Error

Error: Error is a general concept related to deviation of the estimated quantity from its true value: the greater the deviation, the greater the error. Errors are categorised according to their probabilistic nature into systematic errors and random errors , and, according to their relation…

Endogenous Variable

Endogenous Variable: Endogenous variables in causal modeling are the variables with causal links (arrows) leading to them from other variables in the model. In other words, endogenous variables have explicit causes within the model. The concept of endogenous variable is fundamental in path analysis and…

Data Partition

Data Partition: Data partitioning in data mining is the division of the whole data available into two or three non-overlapping sets: the training set , the validation set , and the test set . If the data set is very large, often only a portion…

Econometrics

Econometrics: Econometrics is a discipline concerned with the application of statistics and mathematics to various problems in economics and economic theory. This term literally means "economic measurement". A central task is quantification (measurement) of various qualitative concepts of economic theory - like demand , supply…

Divisive Methods (of Cluster Analysis)

Divisive Methods (of Cluster Analysis): In divisive methods of hierarchical cluster analysis , the clusters obtained at the previous step are subdivided into smaller clusters. Such methods start from a single cluster comprising of all N objects, and, after N-1 steps, they end with N…

Divergent Validity

Divergent Validity: In psychometrics , the divergent validity of a survey instrument, like an IQ-test, indicates that the results obtained by this instrument do not correlate too strongly with measurements of a similar but distinct trait. For example, if a test is supposed to measure…

Dispersion (Measures of)

Dispersion (Measures of): Measures of dispersion express quantitatively the degree of variation or dispersion of values in a population or in a sample . Along with measures of central tendency , measures of dispersion are widely used in practice as descriptive statistics . Some measures…

Discrete Distribution

Discrete Distribution: A discrete distribution describes the probabilistic properties of a random variable that takes on a set of values that are discrete, i.e. separate and distinct from one another - a discrete random variable . Discrete values are separated only by a finite number…

Design of Experiments

Design of Experiments: Design of experiments is concerned with optimization of the plan of experimental studies. The goal is to improve the quality of the decision that is made from the outcome of the study on the basis of statistical methods, and to ensure that…

Dichotomous

Dichotomous: Dichotomous (outcome or variable) means "having only two possible values", e.g. "yes/no", "male/female", "head/tail", "age > 35 / age <= 35" etc. For example, the outcome of an experiment with coin tossing is dichotomous ("head" or "tail"); the variable "biological sex" in a social…

Dependent and Independent Variables

Dependent and Independent Variables: Statistical models normally specify how one set of variables, called dependent variables, functionally depend on another set of variables, called independent variables. While analysts typically specify variables in a model to reflect their understanding or theory of "what causes what," setting…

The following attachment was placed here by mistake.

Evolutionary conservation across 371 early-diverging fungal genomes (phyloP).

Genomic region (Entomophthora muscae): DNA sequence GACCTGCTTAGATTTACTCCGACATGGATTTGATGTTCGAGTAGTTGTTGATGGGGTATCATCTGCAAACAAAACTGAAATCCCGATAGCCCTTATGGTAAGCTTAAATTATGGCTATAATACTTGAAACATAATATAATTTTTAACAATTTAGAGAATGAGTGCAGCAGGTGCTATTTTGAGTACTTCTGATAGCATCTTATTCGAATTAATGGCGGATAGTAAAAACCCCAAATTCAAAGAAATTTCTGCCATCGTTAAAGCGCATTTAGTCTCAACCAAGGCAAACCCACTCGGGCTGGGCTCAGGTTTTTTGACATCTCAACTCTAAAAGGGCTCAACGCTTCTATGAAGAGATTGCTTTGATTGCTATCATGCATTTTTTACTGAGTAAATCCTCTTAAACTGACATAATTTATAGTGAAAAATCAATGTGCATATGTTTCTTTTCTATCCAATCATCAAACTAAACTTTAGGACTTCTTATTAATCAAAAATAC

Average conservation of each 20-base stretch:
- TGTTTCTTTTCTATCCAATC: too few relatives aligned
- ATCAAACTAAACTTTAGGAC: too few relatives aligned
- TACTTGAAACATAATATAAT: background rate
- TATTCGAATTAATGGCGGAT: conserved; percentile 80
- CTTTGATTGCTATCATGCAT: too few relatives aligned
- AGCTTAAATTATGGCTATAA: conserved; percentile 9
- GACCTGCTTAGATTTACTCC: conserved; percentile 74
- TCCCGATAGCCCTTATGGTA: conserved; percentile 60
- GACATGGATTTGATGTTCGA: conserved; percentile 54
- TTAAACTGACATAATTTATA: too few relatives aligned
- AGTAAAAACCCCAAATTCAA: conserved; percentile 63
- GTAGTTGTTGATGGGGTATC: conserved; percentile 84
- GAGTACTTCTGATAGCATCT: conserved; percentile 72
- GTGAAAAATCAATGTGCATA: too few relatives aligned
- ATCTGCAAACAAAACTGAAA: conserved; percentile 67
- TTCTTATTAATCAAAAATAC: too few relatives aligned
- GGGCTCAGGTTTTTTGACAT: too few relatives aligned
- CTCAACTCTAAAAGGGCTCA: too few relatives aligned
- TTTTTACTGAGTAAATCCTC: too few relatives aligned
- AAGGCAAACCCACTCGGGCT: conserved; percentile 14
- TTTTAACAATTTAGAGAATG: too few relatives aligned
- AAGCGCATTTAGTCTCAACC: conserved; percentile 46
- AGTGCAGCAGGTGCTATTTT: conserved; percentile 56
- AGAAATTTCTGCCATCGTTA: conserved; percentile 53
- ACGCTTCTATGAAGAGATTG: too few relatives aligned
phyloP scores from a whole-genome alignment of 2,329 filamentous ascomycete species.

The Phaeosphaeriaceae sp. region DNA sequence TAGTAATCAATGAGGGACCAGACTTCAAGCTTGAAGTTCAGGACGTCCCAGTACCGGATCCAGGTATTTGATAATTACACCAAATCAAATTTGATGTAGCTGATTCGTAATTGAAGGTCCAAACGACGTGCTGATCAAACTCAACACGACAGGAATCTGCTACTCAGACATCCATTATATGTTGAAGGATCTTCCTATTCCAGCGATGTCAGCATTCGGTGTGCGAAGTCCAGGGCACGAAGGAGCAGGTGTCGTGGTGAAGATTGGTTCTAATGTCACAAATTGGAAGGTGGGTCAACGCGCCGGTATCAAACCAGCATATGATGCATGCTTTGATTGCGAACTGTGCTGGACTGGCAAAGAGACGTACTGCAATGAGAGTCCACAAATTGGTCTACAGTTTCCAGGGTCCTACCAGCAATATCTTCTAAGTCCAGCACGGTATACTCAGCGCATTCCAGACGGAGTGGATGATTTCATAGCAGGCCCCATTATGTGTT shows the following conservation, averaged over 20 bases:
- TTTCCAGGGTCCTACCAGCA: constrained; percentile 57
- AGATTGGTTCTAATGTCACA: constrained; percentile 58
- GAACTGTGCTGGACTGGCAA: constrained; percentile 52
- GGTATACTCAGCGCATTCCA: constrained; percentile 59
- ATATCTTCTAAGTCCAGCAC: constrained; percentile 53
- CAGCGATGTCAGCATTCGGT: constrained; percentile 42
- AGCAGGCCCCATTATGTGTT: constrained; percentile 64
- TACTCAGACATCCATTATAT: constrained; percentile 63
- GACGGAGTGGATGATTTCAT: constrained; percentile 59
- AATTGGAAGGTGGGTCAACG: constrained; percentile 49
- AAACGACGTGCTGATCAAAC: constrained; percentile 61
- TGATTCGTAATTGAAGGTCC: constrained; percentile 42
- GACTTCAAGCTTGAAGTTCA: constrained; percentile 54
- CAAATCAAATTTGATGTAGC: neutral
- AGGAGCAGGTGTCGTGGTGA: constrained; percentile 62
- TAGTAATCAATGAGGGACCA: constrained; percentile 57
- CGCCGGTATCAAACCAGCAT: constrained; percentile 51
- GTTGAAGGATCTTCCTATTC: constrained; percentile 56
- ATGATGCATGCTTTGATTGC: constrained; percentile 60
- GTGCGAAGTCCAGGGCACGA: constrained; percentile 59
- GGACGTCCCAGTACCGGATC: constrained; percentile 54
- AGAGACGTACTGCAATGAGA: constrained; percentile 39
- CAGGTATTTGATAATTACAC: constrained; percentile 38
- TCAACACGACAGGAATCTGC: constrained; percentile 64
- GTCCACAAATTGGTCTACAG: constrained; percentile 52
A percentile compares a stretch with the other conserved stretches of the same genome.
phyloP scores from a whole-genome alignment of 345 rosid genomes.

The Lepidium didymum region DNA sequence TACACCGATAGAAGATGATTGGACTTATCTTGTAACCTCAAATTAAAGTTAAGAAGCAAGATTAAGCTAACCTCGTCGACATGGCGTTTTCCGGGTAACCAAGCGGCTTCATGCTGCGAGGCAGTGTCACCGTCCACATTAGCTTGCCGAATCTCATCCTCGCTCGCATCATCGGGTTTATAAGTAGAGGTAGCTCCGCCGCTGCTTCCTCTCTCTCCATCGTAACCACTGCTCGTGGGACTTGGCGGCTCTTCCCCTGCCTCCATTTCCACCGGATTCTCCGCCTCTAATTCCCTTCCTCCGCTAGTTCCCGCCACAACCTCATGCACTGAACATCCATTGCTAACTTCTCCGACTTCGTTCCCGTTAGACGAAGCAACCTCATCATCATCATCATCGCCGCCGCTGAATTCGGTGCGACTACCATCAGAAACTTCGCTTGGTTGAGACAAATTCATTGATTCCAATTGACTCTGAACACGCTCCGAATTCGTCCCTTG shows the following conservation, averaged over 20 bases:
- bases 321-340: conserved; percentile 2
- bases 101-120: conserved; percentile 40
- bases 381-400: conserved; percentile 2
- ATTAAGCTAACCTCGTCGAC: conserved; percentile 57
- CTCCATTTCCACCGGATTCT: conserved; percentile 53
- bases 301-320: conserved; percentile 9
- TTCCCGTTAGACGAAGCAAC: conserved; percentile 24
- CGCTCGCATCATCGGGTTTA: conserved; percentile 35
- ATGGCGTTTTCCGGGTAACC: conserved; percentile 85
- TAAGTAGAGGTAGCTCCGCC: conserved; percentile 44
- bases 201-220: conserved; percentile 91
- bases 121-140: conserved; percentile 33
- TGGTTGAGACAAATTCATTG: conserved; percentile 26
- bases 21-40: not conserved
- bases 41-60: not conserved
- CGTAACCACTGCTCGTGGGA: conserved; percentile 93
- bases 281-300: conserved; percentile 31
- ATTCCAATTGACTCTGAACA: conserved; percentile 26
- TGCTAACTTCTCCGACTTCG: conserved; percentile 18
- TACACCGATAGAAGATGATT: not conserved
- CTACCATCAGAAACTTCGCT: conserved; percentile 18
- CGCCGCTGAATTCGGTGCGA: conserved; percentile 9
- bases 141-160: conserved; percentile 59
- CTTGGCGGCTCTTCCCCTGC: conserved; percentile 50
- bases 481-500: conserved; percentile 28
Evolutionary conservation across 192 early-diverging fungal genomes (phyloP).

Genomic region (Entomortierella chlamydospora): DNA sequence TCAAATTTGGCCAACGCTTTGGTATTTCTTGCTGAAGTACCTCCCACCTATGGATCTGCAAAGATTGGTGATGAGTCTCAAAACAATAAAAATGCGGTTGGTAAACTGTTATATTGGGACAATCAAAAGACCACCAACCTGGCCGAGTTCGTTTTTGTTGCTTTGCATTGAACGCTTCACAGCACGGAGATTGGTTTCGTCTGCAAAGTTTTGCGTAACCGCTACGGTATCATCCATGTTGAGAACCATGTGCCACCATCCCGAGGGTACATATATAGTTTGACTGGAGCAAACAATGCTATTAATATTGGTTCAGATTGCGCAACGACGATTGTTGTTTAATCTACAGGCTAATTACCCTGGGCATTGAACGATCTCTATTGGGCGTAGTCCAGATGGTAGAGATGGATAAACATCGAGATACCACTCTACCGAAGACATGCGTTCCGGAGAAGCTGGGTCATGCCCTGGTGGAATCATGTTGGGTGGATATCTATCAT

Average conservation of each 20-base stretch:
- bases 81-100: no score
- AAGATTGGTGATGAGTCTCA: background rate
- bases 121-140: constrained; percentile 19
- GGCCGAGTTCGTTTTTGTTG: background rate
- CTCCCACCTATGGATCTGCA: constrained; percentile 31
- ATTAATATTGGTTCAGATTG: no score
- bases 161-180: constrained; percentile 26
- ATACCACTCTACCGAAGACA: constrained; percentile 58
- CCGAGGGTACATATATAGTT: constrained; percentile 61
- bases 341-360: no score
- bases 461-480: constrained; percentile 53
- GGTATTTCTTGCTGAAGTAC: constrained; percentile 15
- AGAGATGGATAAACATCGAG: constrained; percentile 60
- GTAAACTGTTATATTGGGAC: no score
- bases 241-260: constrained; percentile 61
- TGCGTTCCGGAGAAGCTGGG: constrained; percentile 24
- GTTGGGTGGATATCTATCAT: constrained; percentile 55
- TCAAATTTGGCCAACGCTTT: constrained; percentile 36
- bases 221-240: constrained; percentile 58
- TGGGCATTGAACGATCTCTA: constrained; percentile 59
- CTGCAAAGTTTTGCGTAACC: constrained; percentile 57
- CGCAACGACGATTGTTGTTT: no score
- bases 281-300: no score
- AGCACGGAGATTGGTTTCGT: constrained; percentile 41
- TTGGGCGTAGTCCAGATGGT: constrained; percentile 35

Data Mining

Data Mining: Data mining is concerned with finding latent patterns in large data bases. The goal is to discover unsuspected relationships that are of practical importance, e.g., in business. A broad range of statistical and machine learning approaches are used in data mining. See, for…

Dendrogram

Dendrogram: The dendrogram is a graphical representation of the results of hierarchical cluster analysis . This is a tree-like plot where each step of hierarchical clustering is represented as a fusion of two branches of the tree into a single one. The branches represent clusters…

Cover time

Cover time: Cover time is the expected number of steps in a random walk required to visit all the vertices of a connected graph (a graph in which there is always a path, consisting of one or more edges, between any two vertices). Blom, Holst…

Density (of Probability)

Density Functions: A probability density function or curve is a non-negative function ( ) that describes the distribution of a continuous random variable . If is known, then the probability that a value of the variable is within an interval is described by the following…

Cross-Validation

Cross-Validation: Cross-validation is a general computer-intensive approach used in estimating the accuracy of statistical models. The idea of cross-validation is to split the data into N subsets, to put one subset aside, to estimate parameters of the model from the remaining N-1 subsets, and to…

Clustered Sampling

Clustered Sampling: Clustered sampling is a sampling technique based on dividing the whole population into groups ("clusters"), then using random sampling to select elements from the groups. For example, if the target population is the whole population of a city, a researcher might select 100…

Data

Data: Data are recorded observations made on people, objects, or other things that can be counted, measured, or quantified in some way. In statistics, data are categorized according to several criteria, for example, according to the type of the values used to quantify the observations…

Criterion Validity

Criterion Validity: The criterion validity of survey instruments, like the tests used in psychometrics , is a measure of agreement between the results obtained by the given survey instrument and more "objective" results for the same population. The "objective" results are obtained either by a…

Convergent Validity

Convergent Validity: In psychometrics , the convergent validity of a survey instrument or psychometric test indicates the degree of agreement between measurements of the same trait obtained by different approaches supposed to measure the same trait. The complementary concept is the divergent validity . Both…

Loss Function

A loss function specifies a penalty for an incorrect estimate from a statistical model. Typical loss functions might specify the penalty as a function of the difference between the estimate and the true value, or simply as a binary value depending on whether the estimate…